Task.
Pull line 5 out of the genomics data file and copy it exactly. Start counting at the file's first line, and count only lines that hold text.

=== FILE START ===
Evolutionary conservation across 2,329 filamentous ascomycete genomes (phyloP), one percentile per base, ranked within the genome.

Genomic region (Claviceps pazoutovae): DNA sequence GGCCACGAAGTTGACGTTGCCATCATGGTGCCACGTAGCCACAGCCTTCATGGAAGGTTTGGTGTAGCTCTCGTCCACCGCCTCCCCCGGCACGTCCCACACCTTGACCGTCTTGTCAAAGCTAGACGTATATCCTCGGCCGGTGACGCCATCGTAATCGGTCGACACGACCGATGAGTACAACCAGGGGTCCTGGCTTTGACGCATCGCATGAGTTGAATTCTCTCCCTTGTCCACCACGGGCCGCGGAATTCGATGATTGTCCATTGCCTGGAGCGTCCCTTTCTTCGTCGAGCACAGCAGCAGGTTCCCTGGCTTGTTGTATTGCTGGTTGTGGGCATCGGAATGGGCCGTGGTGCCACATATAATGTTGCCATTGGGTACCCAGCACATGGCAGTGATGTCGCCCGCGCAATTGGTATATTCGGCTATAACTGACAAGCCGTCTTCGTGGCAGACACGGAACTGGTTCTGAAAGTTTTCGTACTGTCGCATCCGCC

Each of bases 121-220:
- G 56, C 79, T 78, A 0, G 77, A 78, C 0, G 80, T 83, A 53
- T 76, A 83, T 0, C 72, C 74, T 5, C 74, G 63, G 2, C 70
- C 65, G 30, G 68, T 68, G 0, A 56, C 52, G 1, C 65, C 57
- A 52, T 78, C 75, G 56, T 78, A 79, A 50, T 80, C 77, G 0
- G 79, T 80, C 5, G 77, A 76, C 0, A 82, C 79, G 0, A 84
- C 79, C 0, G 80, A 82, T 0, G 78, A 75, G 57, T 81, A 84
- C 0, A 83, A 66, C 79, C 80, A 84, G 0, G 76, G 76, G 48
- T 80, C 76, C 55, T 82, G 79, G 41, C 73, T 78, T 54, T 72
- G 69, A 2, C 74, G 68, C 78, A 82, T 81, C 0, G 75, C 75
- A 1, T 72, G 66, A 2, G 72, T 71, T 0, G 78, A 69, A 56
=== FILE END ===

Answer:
- T 76, A 83, T 0, C 72, C 74, T 5, C 74, G 63, G 2, C 70